Days after the Hoo-Haw Marty levitated back up to my apartment hungry and asked to get in a final plug for his book, offered to take my place behind my typewriter and—indecisive Queeq at the helm— tapped out: “Well Marty, how are you coming along with your trilogy The Paranoid’s Revenge?”
“I’m glad you asked that question, Mark. So few young writers are aware these days that I am bringing out a work of almost 30 years. The first volume, My Flashlight was Attacked by Bats
, was released by Out of the Ashes Press last year and the public’s demand for my poems has been extraordinary. Thus: this summer I will be releasing an illustrated version of that now out of print classic.
He continued to type: “But, before that even, my agent will be releasing the second volume of my trilogy, Dying in the Provinces
. This (actually one extended sequence e of symbolic non-representational innuendo) has been so skillfully produced that the publisher wish to remain anonymous, to be known under the nom-de-plu, Big Foot Press.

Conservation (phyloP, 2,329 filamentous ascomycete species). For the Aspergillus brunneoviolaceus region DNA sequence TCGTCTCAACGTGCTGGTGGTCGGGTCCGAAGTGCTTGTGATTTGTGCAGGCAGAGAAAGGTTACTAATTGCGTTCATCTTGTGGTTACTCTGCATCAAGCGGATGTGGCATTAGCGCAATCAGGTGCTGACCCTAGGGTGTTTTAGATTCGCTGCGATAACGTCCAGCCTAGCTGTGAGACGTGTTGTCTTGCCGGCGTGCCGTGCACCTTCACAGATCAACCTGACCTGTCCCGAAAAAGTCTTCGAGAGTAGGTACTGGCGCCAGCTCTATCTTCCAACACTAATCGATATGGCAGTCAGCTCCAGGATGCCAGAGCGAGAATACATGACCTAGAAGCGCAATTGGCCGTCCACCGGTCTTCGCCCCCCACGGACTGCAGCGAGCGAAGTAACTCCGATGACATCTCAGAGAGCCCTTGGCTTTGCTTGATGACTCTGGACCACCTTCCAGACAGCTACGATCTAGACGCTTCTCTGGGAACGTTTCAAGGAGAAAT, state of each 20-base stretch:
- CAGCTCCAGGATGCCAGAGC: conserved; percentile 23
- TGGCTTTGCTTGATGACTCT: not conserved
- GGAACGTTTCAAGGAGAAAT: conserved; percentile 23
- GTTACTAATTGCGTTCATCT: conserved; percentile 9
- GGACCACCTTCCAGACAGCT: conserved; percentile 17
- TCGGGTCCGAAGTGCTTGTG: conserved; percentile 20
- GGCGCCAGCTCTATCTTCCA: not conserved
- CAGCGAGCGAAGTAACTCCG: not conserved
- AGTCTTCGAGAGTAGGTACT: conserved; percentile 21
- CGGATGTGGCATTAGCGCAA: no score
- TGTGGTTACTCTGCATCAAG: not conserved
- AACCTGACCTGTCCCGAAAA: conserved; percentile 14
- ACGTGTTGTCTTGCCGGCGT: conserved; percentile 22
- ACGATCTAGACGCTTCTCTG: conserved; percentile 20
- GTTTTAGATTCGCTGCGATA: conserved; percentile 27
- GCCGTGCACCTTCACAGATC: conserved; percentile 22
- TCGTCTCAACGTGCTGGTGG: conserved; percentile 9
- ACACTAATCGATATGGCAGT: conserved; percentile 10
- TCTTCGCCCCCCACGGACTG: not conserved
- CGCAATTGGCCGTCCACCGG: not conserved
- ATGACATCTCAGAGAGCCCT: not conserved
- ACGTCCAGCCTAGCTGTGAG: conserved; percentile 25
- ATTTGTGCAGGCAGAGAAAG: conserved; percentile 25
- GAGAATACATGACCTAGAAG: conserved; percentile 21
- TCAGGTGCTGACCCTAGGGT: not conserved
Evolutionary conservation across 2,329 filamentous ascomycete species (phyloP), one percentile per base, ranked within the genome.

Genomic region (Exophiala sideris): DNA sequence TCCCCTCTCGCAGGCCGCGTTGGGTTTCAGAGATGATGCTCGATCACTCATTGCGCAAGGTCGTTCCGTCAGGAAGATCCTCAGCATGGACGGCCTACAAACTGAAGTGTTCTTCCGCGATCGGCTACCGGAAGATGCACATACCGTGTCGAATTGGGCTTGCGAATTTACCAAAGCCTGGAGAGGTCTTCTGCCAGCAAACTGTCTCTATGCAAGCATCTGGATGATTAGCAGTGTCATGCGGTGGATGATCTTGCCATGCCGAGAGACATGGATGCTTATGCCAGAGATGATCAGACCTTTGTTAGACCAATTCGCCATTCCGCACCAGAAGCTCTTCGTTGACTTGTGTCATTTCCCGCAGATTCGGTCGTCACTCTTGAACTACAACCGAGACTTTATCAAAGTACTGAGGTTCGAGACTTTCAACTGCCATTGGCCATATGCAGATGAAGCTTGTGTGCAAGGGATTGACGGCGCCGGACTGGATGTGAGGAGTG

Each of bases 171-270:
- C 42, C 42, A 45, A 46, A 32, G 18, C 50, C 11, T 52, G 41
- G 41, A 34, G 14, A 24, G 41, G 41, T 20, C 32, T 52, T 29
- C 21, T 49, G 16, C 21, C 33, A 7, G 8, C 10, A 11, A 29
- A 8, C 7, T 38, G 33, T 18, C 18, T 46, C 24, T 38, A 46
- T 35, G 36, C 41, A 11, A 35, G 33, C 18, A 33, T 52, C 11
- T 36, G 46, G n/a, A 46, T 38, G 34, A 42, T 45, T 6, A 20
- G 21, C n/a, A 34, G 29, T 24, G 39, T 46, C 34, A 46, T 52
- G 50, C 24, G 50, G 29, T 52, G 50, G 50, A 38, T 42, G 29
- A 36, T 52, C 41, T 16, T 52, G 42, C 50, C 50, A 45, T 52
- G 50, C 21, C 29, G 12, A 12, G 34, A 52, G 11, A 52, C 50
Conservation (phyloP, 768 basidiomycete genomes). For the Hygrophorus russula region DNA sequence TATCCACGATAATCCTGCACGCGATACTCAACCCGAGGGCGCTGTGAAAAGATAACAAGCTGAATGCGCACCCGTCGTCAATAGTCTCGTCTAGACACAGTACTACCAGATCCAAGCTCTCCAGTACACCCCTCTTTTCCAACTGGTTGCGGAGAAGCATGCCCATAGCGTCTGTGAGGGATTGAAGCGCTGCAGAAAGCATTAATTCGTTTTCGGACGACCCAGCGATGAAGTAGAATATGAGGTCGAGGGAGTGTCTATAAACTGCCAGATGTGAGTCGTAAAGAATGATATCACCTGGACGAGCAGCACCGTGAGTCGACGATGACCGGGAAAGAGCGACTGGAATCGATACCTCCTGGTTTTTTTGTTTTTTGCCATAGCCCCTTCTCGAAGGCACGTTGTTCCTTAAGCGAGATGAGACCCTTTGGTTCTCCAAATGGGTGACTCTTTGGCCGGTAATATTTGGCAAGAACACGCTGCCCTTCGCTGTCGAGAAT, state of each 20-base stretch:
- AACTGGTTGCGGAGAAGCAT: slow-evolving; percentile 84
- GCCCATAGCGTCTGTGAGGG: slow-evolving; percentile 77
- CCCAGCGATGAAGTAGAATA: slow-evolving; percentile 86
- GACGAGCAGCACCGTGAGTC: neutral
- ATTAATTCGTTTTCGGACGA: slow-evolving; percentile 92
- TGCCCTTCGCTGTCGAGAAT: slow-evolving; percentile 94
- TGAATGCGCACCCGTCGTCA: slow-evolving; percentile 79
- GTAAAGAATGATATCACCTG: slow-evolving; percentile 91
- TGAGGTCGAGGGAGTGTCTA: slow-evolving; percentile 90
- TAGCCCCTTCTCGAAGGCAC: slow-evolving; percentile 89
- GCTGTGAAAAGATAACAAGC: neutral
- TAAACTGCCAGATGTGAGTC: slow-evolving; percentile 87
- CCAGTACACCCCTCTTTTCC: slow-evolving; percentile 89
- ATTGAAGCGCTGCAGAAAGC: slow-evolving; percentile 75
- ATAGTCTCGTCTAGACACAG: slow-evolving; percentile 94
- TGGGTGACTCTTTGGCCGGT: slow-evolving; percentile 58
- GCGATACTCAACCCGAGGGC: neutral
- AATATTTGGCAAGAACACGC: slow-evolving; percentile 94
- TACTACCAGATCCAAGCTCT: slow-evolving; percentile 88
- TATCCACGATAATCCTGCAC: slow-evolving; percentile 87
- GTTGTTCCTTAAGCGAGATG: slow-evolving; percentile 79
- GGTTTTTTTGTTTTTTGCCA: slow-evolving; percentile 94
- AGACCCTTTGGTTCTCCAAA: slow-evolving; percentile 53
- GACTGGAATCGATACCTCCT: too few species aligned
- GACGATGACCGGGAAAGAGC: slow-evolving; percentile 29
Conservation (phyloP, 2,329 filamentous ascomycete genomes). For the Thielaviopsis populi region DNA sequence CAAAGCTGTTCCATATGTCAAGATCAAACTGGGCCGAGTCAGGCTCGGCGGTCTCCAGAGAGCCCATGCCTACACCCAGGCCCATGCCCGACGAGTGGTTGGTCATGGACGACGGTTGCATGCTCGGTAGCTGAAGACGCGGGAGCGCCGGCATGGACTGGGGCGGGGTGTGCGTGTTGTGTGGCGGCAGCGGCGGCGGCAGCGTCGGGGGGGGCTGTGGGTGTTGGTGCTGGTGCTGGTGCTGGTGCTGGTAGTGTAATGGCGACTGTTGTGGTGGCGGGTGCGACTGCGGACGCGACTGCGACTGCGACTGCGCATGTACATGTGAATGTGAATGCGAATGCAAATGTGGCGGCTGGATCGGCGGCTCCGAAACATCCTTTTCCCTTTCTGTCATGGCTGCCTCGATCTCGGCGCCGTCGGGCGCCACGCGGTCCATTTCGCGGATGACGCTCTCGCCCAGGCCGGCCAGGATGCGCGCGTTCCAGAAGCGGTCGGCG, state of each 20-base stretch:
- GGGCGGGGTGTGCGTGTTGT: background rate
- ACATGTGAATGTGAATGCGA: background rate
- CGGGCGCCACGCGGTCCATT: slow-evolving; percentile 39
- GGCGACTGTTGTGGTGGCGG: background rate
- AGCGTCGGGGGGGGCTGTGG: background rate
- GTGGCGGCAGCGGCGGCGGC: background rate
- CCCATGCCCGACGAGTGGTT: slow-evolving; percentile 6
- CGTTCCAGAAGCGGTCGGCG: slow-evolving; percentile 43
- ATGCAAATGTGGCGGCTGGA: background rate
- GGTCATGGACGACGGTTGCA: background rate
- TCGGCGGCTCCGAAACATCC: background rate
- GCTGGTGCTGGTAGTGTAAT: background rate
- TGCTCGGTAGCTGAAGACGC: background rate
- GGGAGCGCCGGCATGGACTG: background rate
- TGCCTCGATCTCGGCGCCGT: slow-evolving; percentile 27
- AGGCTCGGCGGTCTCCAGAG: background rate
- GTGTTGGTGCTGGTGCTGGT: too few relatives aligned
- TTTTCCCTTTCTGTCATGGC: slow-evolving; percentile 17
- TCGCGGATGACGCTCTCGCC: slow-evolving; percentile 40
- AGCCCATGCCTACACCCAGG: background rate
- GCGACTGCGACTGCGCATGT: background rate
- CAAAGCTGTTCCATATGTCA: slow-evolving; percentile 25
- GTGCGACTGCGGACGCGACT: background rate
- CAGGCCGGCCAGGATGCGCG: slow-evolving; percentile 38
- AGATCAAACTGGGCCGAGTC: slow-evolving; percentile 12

“Which brings me to book three, The Dreams of Unknown Codfish
.” Deftly, Marty bonked more keys. “Only yesterday, I sealed a verbal pack with Harold Plople, ruin expert in the extreme. Harold and I will be working until September, at which time the three books will be release in one combined deluxe volume of fifty pages and I will have assumed my rightful place in the universe.”
Marty then slid away from my typewriter, bobbed up, lit a cigarette, wondered if I might prepare him “an ensemble” of bacon and eggs, then said, “Here’s the formula for success: don’t put anything in about me saying insulting things about my fellow poets, make sure everybody know you and I aren’t related, make me look big and Walt look small, and put Kesey in his place. You’ll get yourself a Pulitzer.”
Marty died of cancer in January. He was 68. Mark Christensen is the author of Acid Christ: Ken Kesey, LSD and the Politics of Ecstasy in which Marty Christensen appeared in a strong supporting role.